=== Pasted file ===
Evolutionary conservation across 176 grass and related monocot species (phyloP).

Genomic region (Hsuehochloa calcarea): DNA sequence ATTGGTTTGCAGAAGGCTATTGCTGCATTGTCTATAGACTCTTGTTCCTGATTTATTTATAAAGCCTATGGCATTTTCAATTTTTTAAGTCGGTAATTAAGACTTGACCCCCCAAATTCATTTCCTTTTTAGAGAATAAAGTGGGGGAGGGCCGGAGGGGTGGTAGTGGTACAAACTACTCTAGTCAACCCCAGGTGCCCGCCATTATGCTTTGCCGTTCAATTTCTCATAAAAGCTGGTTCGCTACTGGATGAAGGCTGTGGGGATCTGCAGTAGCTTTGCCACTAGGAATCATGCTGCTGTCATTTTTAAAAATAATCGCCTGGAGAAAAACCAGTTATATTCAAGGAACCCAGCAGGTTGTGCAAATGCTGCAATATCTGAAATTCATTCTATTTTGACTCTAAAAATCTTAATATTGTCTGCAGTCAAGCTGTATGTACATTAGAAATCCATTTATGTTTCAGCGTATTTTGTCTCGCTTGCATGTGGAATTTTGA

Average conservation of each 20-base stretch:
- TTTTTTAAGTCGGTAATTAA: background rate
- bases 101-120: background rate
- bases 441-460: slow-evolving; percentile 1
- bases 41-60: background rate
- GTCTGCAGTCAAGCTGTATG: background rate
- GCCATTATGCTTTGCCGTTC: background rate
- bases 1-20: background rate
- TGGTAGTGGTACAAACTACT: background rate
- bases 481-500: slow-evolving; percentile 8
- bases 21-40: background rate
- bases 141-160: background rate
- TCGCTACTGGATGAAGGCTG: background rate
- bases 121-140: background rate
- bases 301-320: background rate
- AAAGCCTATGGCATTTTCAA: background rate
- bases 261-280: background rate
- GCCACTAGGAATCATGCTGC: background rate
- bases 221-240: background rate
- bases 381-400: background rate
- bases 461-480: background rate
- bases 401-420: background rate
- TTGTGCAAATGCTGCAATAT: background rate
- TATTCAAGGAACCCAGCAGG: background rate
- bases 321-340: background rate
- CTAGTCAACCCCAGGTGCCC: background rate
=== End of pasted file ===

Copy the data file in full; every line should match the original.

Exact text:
Evolutionary conservation across 176 grass and related monocot species (phyloP).

Genomic region (Hsuehochloa calcarea): DNA sequence ATTGGTTTGCAGAAGGCTATTGCTGCATTGTCTATAGACTCTTGTTCCTGATTTATTTATAAAGCCTATGGCATTTTCAATTTTTTAAGTCGGTAATTAAGACTTGACCCCCCAAATTCATTTCCTTTTTAGAGAATAAAGTGGGGGAGGGCCGGAGGGGTGGTAGTGGTACAAACTACTCTAGTCAACCCCAGGTGCCCGCCATTATGCTTTGCCGTTCAATTTCTCATAAAAGCTGGTTCGCTACTGGATGAAGGCTGTGGGGATCTGCAGTAGCTTTGCCACTAGGAATCATGCTGCTGTCATTTTTAAAAATAATCGCCTGGAGAAAAACCAGTTATATTCAAGGAACCCAGCAGGTTGTGCAAATGCTGCAATATCTGAAATTCATTCTATTTTGACTCTAAAAATCTTAATATTGTCTGCAGTCAAGCTGTATGTACATTAGAAATCCATTTATGTTTCAGCGTATTTTGTCTCGCTTGCATGTGGAATTTTGA

Average conservation of each 20-base stretch:
- TTTTTTAAGTCGGTAATTAA: background rate
- bases 101-120: background rate
- bases 441-460: slow-evolving; percentile 1
- bases 41-60: background rate
- GTCTGCAGTCAAGCTGTATG: background rate
- GCCATTATGCTTTGCCGTTC: background rate
- bases 1-20: background rate
- TGGTAGTGGTACAAACTACT: background rate
- bases 481-500: slow-evolving; percentile 8
- bases 21-40: background rate
- bases 141-160: background rate
- TCGCTACTGGATGAAGGCTG: background rate
- bases 121-140: background rate
- bases 301-320: background rate
- AAAGCCTATGGCATTTTCAA: background rate
- bases 261-280: background rate
- GCCACTAGGAATCATGCTGC: background rate
- bases 221-240: background rate
- bases 381-400: background rate
- bases 461-480: background rate
- bases 401-420: background rate
- TTGTGCAAATGCTGCAATAT: background rate
- TATTCAAGGAACCCAGCAGG: background rate
- bases 321-340: background rate
- CTAGTCAACCCCAGGTGCCC: background rate